Some of the LGBTIQ refugees at the Kakuma camp. | Photo: Rainbow Flag Kakuma
A colorful Pride festival is set to take place for the first time in one of the world’s most infamous and homophobic refugee camps.
The Kakuma refugee camp in Kenya is the third largest in the world. It became famous for hosting the ‘Lost Boys of Sudan’. Last week, it also became the first refugee camp in the world to host a TEDx event.
It’s also home to about 200 refugees who identify as LGBTIQ, many of them from neighboring Uganda. The Ugandan refugees fled from their country after the government tried to introduce a ‘Kill the Gays’ Bill.
LGBTIQ have faced violence and death threats for years at Kakuma, but they hope this week’s Pride event will help raise awareness about the community.
It’s a risky business trying to organize a Pride festival in a country where gay sex is illegal. It can also be hard when you’re surrounded by people who label you as ‘demonic’.
But that’s exactly what Mbazira Moses, executive director of Rainbow Flag Kakuma, is trying to do.
‘We have been at refugee day celebrations as LGBTIQ refugees in the past but with out being clear that it’s also pride celebrations due to the fear of threats and intimidation from homophobes and heterosexual refugees,’ he told Gay Star News.
‘But in Kakuma camp, this year with courage and security promised by security organzations we decided to be clear with an aim of letting the people around the camp know that we are of no harm, we are human like any of them and also to promote unity amongs us as LGBTI refugees.’
All of Kakuma’s LGBTIQ refugees are there because they were persecuted for their sexual and/or gender identity in their home countries.
Moses has planned a full day of celebrations on 16 June. The celebrations will kick off with a sports event in the morning. Later in the day the Rainbow Flag Kakuma will host a fashion parade and lip sync performances for trans women.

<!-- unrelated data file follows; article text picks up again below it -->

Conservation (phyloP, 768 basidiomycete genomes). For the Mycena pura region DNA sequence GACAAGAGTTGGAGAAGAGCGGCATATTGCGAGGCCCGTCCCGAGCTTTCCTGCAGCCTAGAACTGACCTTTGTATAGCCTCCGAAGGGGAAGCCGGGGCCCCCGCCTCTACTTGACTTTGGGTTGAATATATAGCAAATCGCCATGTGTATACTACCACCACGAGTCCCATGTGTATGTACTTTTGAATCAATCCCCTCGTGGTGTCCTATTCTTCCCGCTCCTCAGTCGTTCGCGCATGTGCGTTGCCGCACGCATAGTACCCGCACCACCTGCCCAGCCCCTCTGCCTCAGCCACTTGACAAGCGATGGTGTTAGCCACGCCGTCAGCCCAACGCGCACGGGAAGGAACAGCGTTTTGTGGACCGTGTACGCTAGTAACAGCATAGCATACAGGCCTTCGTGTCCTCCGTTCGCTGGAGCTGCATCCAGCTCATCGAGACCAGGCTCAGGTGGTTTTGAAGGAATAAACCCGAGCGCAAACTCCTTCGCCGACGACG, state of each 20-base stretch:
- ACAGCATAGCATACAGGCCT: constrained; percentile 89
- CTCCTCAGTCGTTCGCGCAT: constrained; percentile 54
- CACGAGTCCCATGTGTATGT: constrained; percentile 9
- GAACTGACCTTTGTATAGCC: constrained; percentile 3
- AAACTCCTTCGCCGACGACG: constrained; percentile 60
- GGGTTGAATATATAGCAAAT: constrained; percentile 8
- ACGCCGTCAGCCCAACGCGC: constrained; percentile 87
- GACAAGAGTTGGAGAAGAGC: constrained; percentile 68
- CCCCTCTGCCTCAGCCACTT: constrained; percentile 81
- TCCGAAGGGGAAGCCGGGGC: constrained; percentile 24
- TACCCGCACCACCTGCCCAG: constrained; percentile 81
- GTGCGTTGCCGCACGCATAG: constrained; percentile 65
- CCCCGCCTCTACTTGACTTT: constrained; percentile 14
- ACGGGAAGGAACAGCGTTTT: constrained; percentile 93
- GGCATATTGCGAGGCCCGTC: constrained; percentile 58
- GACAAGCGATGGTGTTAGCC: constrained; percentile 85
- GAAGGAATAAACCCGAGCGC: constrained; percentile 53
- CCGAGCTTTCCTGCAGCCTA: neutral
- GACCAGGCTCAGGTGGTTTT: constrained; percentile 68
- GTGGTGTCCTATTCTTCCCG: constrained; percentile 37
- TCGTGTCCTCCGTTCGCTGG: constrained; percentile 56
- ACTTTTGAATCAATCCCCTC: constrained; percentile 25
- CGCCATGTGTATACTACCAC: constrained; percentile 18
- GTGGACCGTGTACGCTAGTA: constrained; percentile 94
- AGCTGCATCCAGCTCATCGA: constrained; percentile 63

‘Organizing a pride event inside a refugee camp is so challenging, we get negative comments, abuse, neglect, authorities refuse to give us permission for things’ Moses said.
‘We also face ignorance and poor perception of refugee issues by the people in power and local chiefs.’
Rainbow Kakuma Flag crowdfunded US$1,500 to help pay for the Pride festival.
Moses extended an official invitation to all organizations and agencies operating within Kakuma. They include groups like the UN Refugee Agency (UNHCR) and World Vision Kenya.
But one of the organizations has flatly rejected Moses’ invitation because does not want to associate with ‘demonic issues’.
The Christian organization supplies in the section of the camp where most of the LGBTI refugees live.
Moses and other refugees went to the organization to find out if it was attending the Pride festival. But the organization’s staff allegedly told them a Christian organization couldn’t associate with LGBTI events.
According to Moses the staff told him: ‘we received your invitation letter to your refugee day/Pride celebrations but we sat as the officers in charge and we looked into our objectives, terms and conditions, right from our headquarters. We do not assist or engage in any activities to deal with LGBTIQ refugees, being that that we are Christians and our organization doesn’t need to associate with any demonic issues. Vacate our premises in 15 seconds and never come back here’.
‘Such a statement left us worried, desperate and disrespected, denied rights and discomforted spiritually, and emotionally,’ Moses said.
Moses is afraid to speak out further in case it compromises their food supply.
Nevertheless, he does plan to go ahead with Saturday’s event and to make it as fabulous as possible.